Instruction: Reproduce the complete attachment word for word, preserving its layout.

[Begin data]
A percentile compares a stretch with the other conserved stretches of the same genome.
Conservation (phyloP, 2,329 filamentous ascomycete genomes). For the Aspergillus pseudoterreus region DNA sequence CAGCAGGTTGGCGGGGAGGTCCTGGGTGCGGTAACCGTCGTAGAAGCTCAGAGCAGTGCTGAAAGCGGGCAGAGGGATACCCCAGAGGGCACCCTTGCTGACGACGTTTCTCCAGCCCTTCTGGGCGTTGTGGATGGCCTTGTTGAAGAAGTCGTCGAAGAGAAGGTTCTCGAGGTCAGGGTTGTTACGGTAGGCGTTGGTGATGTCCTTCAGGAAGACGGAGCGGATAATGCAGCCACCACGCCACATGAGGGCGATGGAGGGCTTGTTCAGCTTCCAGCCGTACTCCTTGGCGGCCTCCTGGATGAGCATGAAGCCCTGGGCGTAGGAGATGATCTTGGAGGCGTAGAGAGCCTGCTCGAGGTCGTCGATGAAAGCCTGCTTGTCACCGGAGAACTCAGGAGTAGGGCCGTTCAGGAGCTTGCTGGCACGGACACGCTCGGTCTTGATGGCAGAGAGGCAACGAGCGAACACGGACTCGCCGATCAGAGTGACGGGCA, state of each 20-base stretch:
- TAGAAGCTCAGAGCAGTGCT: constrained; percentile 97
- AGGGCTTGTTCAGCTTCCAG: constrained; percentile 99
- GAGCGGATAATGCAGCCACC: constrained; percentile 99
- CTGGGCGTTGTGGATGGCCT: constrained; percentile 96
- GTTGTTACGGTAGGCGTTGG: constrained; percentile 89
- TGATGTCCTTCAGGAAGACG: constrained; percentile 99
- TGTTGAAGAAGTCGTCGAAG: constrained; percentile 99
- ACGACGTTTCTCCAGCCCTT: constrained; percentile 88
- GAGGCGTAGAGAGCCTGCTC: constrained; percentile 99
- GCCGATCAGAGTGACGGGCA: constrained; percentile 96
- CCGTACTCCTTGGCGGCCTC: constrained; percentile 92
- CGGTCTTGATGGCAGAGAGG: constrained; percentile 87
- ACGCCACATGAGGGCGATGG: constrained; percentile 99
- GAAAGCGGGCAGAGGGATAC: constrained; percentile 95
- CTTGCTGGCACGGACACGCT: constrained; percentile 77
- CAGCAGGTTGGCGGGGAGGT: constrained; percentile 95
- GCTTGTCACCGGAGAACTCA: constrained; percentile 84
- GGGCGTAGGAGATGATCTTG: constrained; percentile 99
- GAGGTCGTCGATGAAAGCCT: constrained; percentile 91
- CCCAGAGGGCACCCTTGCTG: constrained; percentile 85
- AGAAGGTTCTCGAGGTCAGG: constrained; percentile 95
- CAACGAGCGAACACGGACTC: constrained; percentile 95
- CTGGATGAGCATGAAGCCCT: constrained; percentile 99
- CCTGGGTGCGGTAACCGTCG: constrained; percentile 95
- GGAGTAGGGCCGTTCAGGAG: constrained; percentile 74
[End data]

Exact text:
A percentile compares a stretch with the other conserved stretches of the same genome.
Conservation (phyloP, 2,329 filamentous ascomycete genomes). For the Aspergillus pseudoterreus region DNA sequence CAGCAGGTTGGCGGGGAGGTCCTGGGTGCGGTAACCGTCGTAGAAGCTCAGAGCAGTGCTGAAAGCGGGCAGAGGGATACCCCAGAGGGCACCCTTGCTGACGACGTTTCTCCAGCCCTTCTGGGCGTTGTGGATGGCCTTGTTGAAGAAGTCGTCGAAGAGAAGGTTCTCGAGGTCAGGGTTGTTACGGTAGGCGTTGGTGATGTCCTTCAGGAAGACGGAGCGGATAATGCAGCCACCACGCCACATGAGGGCGATGGAGGGCTTGTTCAGCTTCCAGCCGTACTCCTTGGCGGCCTCCTGGATGAGCATGAAGCCCTGGGCGTAGGAGATGATCTTGGAGGCGTAGAGAGCCTGCTCGAGGTCGTCGATGAAAGCCTGCTTGTCACCGGAGAACTCAGGAGTAGGGCCGTTCAGGAGCTTGCTGGCACGGACACGCTCGGTCTTGATGGCAGAGAGGCAACGAGCGAACACGGACTCGCCGATCAGAGTGACGGGCA, state of each 20-base stretch:
- TAGAAGCTCAGAGCAGTGCT: constrained; percentile 97
- AGGGCTTGTTCAGCTTCCAG: constrained; percentile 99
- GAGCGGATAATGCAGCCACC: constrained; percentile 99
- CTGGGCGTTGTGGATGGCCT: constrained; percentile 96
- GTTGTTACGGTAGGCGTTGG: constrained; percentile 89
- TGATGTCCTTCAGGAAGACG: constrained; percentile 99
- TGTTGAAGAAGTCGTCGAAG: constrained; percentile 99
- ACGACGTTTCTCCAGCCCTT: constrained; percentile 88
- GAGGCGTAGAGAGCCTGCTC: constrained; percentile 99
- GCCGATCAGAGTGACGGGCA: constrained; percentile 96
- CCGTACTCCTTGGCGGCCTC: constrained; percentile 92
- CGGTCTTGATGGCAGAGAGG: constrained; percentile 87
- ACGCCACATGAGGGCGATGG: constrained; percentile 99
- GAAAGCGGGCAGAGGGATAC: constrained; percentile 95
- CTTGCTGGCACGGACACGCT: constrained; percentile 77
- CAGCAGGTTGGCGGGGAGGT: constrained; percentile 95
- GCTTGTCACCGGAGAACTCA: constrained; percentile 84
- GGGCGTAGGAGATGATCTTG: constrained; percentile 99
- GAGGTCGTCGATGAAAGCCT: constrained; percentile 91
- CCCAGAGGGCACCCTTGCTG: constrained; percentile 85
- AGAAGGTTCTCGAGGTCAGG: constrained; percentile 95
- CAACGAGCGAACACGGACTC: constrained; percentile 95
- CTGGATGAGCATGAAGCCCT: constrained; percentile 99
- CCTGGGTGCGGTAACCGTCG: constrained; percentile 95
- GGAGTAGGGCCGTTCAGGAG: constrained; percentile 74